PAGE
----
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06 January 2017

Hertha Thiele

For a brief period during the Weimar Republic, Hertha Thiele (1908-1984) appeared in several controversial stage plays and films. She is best known for playing a 14 year old schoolgirl in love with her female teacher in the ground-breaking Mädchen in Uniform/Girls in Uniform (1931). She received thousands of fan letters - mostly from women. Decades later, Thiele became a well known film and television actress in East Germany.

Hertha Thiele
German postcard by Ross Verlag, no. 6997/1, 1931-1932. Photo: Ufa.

Hertha Thiele
German postcard by Ross Verlag, no. 7174/1, 1932-1933. Photo: Deutsche Lichtspiel-Syndikat (DLS). Publicity still for Das erste Recht des Kindes/The first right of the child (Fritz Wendhausen, 1932).

Hertha Thiele
German postcard by Ross Verlag, no. 7174/2, 1932-1933. Photo: Deutsche Lichtspiel-Syndikat (DLS). Publicity still for Das erste Recht des Kindes/The first right of the child (Fritz Wendhausen, 1932).

Hertha Thiele
German postcard by Ross Verlag, no. 7423/1, 1932-1933. Photo: G.L. Manuel Frères, Paris.

Hertha Thiele
German postcard by Ross Verlag, no. 7423/1, 1932-1933. Studio Lorelle, Paris.

Lesbian-themed Films


Hertha Thiele was born in Leipzig in 1908. Her father worked as a locksmith. She began her acting career on stage at the Schauspielhaus (theatre house) in Leizig with the play Krankheit der Jugend/Disease of Youth by Ferdinand Bruckner in 1928.

Two years later she had her breakthrough there in the original version of Christa Winsloe's play Ritter Nerestan/Knight Nerestan, set in a Prussian boarding school for girls.

She made her film debut in the adaptation, Mädchen in Uniform/Girls in Uniform (Leontine Sagan, Carl Froelich, 1931). Thiele played Manuela, a schoolgirl deeply infatuated with her teacher, played by Dorothea Wieck. The film made her a star and she received thousands of fan letters, mostly from women.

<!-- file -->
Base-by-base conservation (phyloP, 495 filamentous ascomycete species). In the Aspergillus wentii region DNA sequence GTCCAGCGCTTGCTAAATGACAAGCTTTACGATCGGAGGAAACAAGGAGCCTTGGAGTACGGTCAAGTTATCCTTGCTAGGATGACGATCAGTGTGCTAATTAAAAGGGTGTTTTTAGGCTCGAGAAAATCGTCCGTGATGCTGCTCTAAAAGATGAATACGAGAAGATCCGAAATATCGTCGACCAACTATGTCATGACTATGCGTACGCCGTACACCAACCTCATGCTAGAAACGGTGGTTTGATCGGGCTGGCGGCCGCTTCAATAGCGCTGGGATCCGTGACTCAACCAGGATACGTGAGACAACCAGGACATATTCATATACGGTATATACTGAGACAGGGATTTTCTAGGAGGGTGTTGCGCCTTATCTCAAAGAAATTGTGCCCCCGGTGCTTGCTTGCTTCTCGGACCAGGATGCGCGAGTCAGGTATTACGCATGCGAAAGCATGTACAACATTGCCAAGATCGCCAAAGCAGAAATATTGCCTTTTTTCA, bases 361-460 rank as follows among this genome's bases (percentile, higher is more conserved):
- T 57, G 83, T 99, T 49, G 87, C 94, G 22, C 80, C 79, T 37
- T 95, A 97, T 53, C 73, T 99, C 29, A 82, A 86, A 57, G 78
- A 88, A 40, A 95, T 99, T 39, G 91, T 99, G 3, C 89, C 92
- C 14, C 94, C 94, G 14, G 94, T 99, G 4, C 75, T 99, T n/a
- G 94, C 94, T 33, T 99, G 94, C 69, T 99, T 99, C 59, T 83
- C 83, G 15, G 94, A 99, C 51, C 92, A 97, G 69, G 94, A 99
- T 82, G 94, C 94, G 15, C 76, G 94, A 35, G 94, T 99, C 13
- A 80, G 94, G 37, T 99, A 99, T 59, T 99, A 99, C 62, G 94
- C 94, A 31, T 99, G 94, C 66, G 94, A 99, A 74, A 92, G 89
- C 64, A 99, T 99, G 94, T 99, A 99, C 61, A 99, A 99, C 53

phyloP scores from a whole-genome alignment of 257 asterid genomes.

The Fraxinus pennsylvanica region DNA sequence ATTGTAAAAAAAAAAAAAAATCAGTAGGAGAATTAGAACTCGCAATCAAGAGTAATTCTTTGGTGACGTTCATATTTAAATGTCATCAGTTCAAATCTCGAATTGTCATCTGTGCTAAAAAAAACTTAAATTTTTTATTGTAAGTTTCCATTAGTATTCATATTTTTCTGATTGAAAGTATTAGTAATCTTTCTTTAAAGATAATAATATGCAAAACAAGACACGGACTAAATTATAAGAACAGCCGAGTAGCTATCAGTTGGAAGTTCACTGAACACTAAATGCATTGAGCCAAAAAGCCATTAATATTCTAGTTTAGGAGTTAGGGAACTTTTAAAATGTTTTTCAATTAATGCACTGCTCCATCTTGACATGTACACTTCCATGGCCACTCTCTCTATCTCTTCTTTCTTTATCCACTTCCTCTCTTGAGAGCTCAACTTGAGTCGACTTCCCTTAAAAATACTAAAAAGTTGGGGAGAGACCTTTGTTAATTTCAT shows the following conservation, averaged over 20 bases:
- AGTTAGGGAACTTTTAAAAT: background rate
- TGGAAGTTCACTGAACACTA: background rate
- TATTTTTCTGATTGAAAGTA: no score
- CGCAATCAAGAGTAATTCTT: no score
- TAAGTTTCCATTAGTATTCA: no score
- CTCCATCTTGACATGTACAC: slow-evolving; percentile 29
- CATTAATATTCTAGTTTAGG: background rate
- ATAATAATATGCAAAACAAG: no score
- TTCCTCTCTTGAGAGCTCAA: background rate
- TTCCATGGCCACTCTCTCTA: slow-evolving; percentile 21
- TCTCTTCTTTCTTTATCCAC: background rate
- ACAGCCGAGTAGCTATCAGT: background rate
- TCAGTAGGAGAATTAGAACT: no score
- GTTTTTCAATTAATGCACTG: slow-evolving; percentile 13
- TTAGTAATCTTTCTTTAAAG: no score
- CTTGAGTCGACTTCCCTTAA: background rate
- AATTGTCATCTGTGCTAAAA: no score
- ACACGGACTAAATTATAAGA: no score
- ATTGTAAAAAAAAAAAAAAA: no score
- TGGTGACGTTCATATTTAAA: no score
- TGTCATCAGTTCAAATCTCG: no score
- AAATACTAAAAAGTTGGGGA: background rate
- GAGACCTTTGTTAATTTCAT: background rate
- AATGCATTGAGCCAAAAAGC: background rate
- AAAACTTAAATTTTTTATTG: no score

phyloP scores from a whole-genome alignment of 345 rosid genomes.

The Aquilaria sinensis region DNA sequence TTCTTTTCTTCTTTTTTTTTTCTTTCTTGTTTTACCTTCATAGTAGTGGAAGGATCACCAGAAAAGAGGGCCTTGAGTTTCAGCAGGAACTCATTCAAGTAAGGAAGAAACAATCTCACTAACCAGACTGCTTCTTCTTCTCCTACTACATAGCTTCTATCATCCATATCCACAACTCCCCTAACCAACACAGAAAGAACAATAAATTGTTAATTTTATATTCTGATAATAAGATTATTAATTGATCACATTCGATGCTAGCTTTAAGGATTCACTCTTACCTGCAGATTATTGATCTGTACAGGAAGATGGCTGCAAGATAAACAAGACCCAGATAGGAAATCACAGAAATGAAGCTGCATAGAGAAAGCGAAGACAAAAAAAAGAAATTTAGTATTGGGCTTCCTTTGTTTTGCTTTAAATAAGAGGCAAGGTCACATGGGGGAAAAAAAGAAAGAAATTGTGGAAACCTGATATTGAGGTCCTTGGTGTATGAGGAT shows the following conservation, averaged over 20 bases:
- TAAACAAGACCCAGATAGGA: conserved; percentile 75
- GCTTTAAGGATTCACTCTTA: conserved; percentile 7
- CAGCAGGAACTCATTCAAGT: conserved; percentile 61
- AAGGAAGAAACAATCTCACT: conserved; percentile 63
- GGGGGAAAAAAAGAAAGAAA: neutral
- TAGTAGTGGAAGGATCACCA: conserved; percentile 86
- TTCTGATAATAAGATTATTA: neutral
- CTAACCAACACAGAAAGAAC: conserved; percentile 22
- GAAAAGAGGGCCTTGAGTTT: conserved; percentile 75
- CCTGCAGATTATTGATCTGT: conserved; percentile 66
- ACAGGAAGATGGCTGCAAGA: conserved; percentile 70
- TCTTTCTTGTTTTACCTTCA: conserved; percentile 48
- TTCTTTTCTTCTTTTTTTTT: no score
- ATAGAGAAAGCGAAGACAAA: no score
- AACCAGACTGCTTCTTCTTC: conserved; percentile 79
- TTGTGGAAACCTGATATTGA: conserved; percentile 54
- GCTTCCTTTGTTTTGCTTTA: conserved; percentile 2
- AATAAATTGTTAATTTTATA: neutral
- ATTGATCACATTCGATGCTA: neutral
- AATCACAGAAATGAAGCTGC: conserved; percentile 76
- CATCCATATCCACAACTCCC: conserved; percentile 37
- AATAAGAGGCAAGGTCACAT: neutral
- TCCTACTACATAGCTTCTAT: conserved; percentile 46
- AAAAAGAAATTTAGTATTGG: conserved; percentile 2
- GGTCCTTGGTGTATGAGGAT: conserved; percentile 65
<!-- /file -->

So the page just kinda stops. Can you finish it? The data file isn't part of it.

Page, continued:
Next Hertha Thiele starred with Ernst Busch in Bertolt Brecht's Kuhle Wampe/To Whom Does the World Belong? (Slatan Dudow, 1932). This interesting film shows the difficult life of a working class family in Berlin in times of the Great Depression. The film was censored in 1932 and banned by the Nazis in 1933, accused of communist tendencies.

Thiele also had a leading role opposite Hermann Thimig and Viktor de Kowa in Kleiner Mann, was nun?/Little Man What Now (Fritz Wendhausen, 1933) based on the novel by Hans Fallada.

She was reunited with Dorothea Wieck in another lesbian-themed film, Anna und Elisabeth/Anna and Elizabeth (Frank Wisbar, 1933). The film was banned by the Nazis soon after it opened. Later, Thiele said that this was the most important work of her career. During the early 1930s, she also continued to play in stage productions by Max Reinhardt (Molnar's Harmonie, 1932) and Veit Harlan (Veronika, 1935).

Hertha Thiele
German postcard by Ross Verlag, no. 6845/1, 1931-1932. Photo: Gerstenberg-Dührkoop, Berlin.

Hertha Thiele
German postcard by Ross Verlag, no. 8117/2, 1933-1934. Photo: FFG (Carl Froelich-Film GmbH). Publicity still for Reifende Jugend/Ripening Youth (Carl Froelich, 1933).

Hertha Thiele